Roses and islet cells
47 year old male with history of cirrhosis and gallstones presents with abdominal pain. Ultrasound showed a dilated common duct in addition to above findings. A surgical consult was obtained, given his medical conditions, and no convincing evidence of acute cholecystitis on ultrasound, GI consult was recommended.
GI team decided to do an endoscopy. And they found ulcers in the distal duodenum and proximal jejunum.
Now, everybody who has ever taken USMLE Step 1 knows that ulcers in this distribution mean that the patient has Zollinger-Ellison syndrome. Indeed his gastrin level came back markedly elevated at >600 pg/mL (normal is <100 pg/mL). But where is the gastrin-secreting primary? (for test-takers, the answer is that it is usually found in the so-called “gastrinoma traingle”)
Spectral CT to the rescue! He had a recent contrast enhanced scan, where the pancreas looked completely normal. But turn on spectral CT, and there is a clear nodule in the uncinate process that is consistent with an islet cell tumor!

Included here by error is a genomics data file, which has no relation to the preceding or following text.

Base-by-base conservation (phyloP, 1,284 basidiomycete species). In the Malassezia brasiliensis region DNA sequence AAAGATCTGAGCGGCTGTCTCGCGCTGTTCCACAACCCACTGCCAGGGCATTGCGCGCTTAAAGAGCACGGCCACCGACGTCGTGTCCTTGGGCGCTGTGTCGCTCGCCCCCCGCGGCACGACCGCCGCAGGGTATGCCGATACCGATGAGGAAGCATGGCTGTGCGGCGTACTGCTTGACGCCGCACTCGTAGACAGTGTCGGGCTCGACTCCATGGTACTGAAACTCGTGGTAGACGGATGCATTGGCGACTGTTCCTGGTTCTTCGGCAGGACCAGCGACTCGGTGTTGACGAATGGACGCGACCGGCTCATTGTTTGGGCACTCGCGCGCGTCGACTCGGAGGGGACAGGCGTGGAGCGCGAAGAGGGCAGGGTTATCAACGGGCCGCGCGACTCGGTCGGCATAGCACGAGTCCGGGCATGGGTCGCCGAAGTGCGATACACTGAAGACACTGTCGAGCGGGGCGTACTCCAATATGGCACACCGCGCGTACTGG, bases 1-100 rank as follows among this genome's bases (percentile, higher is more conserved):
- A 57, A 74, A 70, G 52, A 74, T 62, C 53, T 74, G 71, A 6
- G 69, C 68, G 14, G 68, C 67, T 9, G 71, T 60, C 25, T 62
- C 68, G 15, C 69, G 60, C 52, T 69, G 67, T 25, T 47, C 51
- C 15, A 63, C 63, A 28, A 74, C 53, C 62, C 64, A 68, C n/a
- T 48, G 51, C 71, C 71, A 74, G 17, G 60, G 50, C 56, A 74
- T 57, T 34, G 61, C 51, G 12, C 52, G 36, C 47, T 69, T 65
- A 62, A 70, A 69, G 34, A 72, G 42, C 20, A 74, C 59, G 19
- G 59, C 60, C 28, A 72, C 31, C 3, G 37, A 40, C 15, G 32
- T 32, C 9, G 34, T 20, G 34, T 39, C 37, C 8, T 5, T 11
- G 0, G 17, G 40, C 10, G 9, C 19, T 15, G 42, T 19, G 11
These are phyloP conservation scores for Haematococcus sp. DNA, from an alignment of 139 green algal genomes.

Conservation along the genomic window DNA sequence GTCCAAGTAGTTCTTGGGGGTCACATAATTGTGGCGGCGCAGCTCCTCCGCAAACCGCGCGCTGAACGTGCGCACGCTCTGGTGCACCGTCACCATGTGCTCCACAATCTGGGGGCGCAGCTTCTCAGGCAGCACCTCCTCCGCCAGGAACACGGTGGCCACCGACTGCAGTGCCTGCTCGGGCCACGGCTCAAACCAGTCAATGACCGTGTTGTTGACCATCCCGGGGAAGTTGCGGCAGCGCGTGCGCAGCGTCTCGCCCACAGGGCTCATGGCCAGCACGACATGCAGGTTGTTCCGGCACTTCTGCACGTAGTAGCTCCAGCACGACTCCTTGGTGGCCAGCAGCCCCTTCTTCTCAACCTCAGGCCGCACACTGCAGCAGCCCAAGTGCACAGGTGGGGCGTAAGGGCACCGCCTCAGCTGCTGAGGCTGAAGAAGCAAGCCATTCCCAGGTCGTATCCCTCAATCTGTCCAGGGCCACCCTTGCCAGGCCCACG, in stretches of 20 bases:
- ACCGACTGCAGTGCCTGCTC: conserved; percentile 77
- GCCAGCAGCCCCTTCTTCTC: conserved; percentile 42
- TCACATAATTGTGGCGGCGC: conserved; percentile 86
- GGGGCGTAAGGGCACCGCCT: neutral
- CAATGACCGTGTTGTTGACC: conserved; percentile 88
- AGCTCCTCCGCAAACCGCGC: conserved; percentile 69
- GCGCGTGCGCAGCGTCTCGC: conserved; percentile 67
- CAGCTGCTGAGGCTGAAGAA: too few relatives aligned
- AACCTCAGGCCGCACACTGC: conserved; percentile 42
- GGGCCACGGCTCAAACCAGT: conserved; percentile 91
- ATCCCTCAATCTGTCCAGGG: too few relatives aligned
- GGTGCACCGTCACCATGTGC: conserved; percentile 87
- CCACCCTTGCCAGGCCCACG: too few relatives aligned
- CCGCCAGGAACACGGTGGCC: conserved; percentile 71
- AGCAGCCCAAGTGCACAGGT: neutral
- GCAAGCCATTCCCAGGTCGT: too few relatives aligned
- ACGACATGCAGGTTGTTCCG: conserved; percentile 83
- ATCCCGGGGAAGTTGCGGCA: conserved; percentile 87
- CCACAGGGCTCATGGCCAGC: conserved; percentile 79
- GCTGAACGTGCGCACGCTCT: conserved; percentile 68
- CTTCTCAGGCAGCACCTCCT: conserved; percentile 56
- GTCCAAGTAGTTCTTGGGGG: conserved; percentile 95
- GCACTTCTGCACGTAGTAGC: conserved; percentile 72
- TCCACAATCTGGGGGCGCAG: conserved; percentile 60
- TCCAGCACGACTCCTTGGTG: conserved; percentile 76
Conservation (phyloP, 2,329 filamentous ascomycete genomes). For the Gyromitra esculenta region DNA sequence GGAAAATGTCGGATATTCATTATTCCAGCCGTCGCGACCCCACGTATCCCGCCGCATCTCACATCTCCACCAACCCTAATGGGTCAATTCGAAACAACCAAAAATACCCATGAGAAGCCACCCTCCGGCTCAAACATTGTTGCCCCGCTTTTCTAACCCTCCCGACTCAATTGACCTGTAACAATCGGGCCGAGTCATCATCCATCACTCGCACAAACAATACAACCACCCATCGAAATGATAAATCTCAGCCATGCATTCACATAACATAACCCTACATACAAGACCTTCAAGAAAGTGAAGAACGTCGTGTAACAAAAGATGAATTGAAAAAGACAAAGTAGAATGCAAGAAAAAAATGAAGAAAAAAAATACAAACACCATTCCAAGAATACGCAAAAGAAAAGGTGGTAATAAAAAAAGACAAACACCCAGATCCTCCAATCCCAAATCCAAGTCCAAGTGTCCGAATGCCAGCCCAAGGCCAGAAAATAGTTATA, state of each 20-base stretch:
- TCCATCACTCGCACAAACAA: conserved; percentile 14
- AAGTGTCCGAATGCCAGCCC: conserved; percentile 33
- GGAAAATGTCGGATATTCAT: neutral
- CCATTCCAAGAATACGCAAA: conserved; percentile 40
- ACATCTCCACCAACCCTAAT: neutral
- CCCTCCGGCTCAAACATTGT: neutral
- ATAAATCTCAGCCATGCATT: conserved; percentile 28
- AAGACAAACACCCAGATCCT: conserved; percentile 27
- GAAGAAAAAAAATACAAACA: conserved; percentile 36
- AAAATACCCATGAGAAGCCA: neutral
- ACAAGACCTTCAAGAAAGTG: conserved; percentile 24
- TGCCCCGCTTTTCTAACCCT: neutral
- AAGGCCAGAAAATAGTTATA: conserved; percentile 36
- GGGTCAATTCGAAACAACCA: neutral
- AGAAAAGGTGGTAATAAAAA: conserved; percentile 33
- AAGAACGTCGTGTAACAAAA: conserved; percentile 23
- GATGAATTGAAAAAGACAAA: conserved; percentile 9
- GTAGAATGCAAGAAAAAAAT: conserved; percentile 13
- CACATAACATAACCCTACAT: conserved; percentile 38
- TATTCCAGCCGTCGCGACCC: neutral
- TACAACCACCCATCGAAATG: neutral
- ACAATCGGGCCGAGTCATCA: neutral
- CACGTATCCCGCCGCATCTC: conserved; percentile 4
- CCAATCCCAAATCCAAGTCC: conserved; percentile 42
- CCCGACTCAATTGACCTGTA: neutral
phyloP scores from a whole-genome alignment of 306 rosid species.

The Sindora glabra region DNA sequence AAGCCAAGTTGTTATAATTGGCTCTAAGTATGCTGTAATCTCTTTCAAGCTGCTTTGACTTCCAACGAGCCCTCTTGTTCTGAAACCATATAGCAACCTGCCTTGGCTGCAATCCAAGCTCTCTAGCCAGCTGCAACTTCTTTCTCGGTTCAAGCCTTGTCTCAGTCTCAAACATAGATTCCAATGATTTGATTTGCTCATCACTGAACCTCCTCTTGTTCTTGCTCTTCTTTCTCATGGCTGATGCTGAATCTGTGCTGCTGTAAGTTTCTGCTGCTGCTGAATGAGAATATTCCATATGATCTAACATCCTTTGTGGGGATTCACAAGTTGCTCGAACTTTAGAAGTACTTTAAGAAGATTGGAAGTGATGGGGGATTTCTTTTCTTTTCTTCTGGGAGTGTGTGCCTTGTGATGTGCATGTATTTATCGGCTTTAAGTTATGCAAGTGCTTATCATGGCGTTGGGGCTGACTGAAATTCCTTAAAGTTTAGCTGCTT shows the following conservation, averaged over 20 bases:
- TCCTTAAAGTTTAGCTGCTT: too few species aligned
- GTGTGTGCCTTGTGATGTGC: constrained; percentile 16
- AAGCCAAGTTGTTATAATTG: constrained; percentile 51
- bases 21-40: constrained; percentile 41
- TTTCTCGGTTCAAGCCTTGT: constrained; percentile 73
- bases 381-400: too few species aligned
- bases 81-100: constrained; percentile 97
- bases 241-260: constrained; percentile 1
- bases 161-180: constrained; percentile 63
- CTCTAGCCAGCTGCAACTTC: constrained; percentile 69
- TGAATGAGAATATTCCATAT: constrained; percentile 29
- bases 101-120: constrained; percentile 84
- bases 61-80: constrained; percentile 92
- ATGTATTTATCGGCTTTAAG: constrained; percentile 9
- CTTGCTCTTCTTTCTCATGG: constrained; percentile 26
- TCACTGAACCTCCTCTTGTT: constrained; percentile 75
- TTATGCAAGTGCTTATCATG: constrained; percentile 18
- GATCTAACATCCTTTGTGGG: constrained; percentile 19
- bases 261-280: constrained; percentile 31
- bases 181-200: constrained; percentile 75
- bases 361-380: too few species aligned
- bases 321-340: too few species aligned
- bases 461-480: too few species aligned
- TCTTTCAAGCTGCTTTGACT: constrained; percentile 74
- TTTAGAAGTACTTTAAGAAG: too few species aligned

Ga68 Dotate PET scan showed intense uptake in the nodule, consistent with neuroendocrine lesion.
This example again confirms utility of spectral CT in small pancreatic lesions, and with the detector based system, spectral CT is always on, and can be looked at in retrospect, and will reveal things that can be absolutely impossible to see on routine scans.
I looked up Dr. Zollinger and found “he was the president of almost every society he belonged to, including the American Board of Surgery, the American Surgical Association, the American College of Surgeons and even the American Rose Society.” Dr. Zollinger was also “feared by his students and loved by his patients. On rounds he was known to fire a resident on the elevator for some misdemeanor, only to rehire them by the time they had reached the 7th floor.”
Dr. Zollinger died of pancreas cancer in 1992.